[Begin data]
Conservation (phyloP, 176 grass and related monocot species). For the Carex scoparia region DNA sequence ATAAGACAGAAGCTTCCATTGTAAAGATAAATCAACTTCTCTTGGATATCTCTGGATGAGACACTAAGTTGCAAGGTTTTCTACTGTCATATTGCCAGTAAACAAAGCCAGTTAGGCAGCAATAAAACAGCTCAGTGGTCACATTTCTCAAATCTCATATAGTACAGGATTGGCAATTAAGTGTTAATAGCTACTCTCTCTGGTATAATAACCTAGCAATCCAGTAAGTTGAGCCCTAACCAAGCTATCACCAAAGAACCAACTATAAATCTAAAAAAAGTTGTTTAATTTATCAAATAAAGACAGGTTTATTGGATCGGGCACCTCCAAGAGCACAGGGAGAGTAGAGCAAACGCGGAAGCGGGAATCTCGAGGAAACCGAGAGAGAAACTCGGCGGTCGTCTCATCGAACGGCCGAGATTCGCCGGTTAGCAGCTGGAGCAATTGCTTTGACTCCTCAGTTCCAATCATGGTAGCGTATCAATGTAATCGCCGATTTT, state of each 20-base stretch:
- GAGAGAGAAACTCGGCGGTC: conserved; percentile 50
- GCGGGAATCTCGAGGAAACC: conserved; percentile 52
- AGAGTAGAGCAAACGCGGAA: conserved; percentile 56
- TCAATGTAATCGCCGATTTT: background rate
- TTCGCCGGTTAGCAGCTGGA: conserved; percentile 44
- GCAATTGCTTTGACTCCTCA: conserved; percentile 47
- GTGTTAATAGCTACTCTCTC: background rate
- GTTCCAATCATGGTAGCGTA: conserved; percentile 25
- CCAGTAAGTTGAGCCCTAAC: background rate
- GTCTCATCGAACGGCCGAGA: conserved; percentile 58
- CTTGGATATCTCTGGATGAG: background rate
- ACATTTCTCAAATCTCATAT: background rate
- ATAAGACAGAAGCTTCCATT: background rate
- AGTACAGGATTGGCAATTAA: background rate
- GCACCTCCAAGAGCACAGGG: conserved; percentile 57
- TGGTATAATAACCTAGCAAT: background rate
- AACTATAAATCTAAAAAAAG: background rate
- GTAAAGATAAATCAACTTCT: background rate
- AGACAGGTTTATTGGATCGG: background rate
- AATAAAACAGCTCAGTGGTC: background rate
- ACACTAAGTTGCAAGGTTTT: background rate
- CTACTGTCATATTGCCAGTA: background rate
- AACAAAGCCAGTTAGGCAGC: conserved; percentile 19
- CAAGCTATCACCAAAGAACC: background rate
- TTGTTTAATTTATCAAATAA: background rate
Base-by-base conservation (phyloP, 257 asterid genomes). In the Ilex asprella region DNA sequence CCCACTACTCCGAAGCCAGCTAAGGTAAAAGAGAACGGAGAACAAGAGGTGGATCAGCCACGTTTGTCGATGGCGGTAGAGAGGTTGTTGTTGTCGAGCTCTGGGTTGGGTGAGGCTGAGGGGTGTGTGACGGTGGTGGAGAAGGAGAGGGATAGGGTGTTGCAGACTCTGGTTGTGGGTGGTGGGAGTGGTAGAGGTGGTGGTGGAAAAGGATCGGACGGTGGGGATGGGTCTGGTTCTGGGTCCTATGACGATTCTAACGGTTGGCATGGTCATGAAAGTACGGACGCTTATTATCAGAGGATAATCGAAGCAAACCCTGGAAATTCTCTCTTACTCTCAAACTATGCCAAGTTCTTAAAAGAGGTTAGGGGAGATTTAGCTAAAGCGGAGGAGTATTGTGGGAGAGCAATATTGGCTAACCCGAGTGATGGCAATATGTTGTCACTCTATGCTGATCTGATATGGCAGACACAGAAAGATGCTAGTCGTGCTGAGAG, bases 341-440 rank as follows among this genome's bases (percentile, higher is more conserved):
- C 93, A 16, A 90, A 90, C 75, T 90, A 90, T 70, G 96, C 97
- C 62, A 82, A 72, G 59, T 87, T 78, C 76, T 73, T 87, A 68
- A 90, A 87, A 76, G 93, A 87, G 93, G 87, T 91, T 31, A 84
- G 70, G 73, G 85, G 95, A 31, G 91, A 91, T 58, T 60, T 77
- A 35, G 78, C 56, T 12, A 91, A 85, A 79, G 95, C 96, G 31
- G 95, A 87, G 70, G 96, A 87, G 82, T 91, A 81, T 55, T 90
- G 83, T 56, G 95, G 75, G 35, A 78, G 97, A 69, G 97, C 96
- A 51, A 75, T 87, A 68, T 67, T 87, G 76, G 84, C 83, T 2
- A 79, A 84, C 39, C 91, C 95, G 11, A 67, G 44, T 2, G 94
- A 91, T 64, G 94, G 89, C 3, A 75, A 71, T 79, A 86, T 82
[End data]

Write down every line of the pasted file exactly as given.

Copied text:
Conservation (phyloP, 176 grass and related monocot species). For the Carex scoparia region DNA sequence ATAAGACAGAAGCTTCCATTGTAAAGATAAATCAACTTCTCTTGGATATCTCTGGATGAGACACTAAGTTGCAAGGTTTTCTACTGTCATATTGCCAGTAAACAAAGCCAGTTAGGCAGCAATAAAACAGCTCAGTGGTCACATTTCTCAAATCTCATATAGTACAGGATTGGCAATTAAGTGTTAATAGCTACTCTCTCTGGTATAATAACCTAGCAATCCAGTAAGTTGAGCCCTAACCAAGCTATCACCAAAGAACCAACTATAAATCTAAAAAAAGTTGTTTAATTTATCAAATAAAGACAGGTTTATTGGATCGGGCACCTCCAAGAGCACAGGGAGAGTAGAGCAAACGCGGAAGCGGGAATCTCGAGGAAACCGAGAGAGAAACTCGGCGGTCGTCTCATCGAACGGCCGAGATTCGCCGGTTAGCAGCTGGAGCAATTGCTTTGACTCCTCAGTTCCAATCATGGTAGCGTATCAATGTAATCGCCGATTTT, state of each 20-base stretch:
- GAGAGAGAAACTCGGCGGTC: conserved; percentile 50
- GCGGGAATCTCGAGGAAACC: conserved; percentile 52
- AGAGTAGAGCAAACGCGGAA: conserved; percentile 56
- TCAATGTAATCGCCGATTTT: background rate
- TTCGCCGGTTAGCAGCTGGA: conserved; percentile 44
- GCAATTGCTTTGACTCCTCA: conserved; percentile 47
- GTGTTAATAGCTACTCTCTC: background rate
- GTTCCAATCATGGTAGCGTA: conserved; percentile 25
- CCAGTAAGTTGAGCCCTAAC: background rate
- GTCTCATCGAACGGCCGAGA: conserved; percentile 58
- CTTGGATATCTCTGGATGAG: background rate
- ACATTTCTCAAATCTCATAT: background rate
- ATAAGACAGAAGCTTCCATT: background rate
- AGTACAGGATTGGCAATTAA: background rate
- GCACCTCCAAGAGCACAGGG: conserved; percentile 57
- TGGTATAATAACCTAGCAAT: background rate
- AACTATAAATCTAAAAAAAG: background rate
- GTAAAGATAAATCAACTTCT: background rate
- AGACAGGTTTATTGGATCGG: background rate
- AATAAAACAGCTCAGTGGTC: background rate
- ACACTAAGTTGCAAGGTTTT: background rate
- CTACTGTCATATTGCCAGTA: background rate
- AACAAAGCCAGTTAGGCAGC: conserved; percentile 19
- CAAGCTATCACCAAAGAACC: background rate
- TTGTTTAATTTATCAAATAA: background rate
Base-by-base conservation (phyloP, 257 asterid genomes). In the Ilex asprella region DNA sequence CCCACTACTCCGAAGCCAGCTAAGGTAAAAGAGAACGGAGAACAAGAGGTGGATCAGCCACGTTTGTCGATGGCGGTAGAGAGGTTGTTGTTGTCGAGCTCTGGGTTGGGTGAGGCTGAGGGGTGTGTGACGGTGGTGGAGAAGGAGAGGGATAGGGTGTTGCAGACTCTGGTTGTGGGTGGTGGGAGTGGTAGAGGTGGTGGTGGAAAAGGATCGGACGGTGGGGATGGGTCTGGTTCTGGGTCCTATGACGATTCTAACGGTTGGCATGGTCATGAAAGTACGGACGCTTATTATCAGAGGATAATCGAAGCAAACCCTGGAAATTCTCTCTTACTCTCAAACTATGCCAAGTTCTTAAAAGAGGTTAGGGGAGATTTAGCTAAAGCGGAGGAGTATTGTGGGAGAGCAATATTGGCTAACCCGAGTGATGGCAATATGTTGTCACTCTATGCTGATCTGATATGGCAGACACAGAAAGATGCTAGTCGTGCTGAGAG, bases 341-440 rank as follows among this genome's bases (percentile, higher is more conserved):
- C 93, A 16, A 90, A 90, C 75, T 90, A 90, T 70, G 96, C 97
- C 62, A 82, A 72, G 59, T 87, T 78, C 76, T 73, T 87, A 68
- A 90, A 87, A 76, G 93, A 87, G 93, G 87, T 91, T 31, A 84
- G 70, G 73, G 85, G 95, A 31, G 91, A 91, T 58, T 60, T 77
- A 35, G 78, C 56, T 12, A 91, A 85, A 79, G 95, C 96, G 31
- G 95, A 87, G 70, G 96, A 87, G 82, T 91, A 81, T 55, T 90
- G 83, T 56, G 95, G 75, G 35, A 78, G 97, A 69, G 97, C 96
- A 51, A 75, T 87, A 68, T 67, T 87, G 76, G 84, C 83, T 2
- A 79, A 84, C 39, C 91, C 95, G 11, A 67, G 44, T 2, G 94
- A 91, T 64, G 94, G 89, C 3, A 75, A 71, T 79, A 86, T 82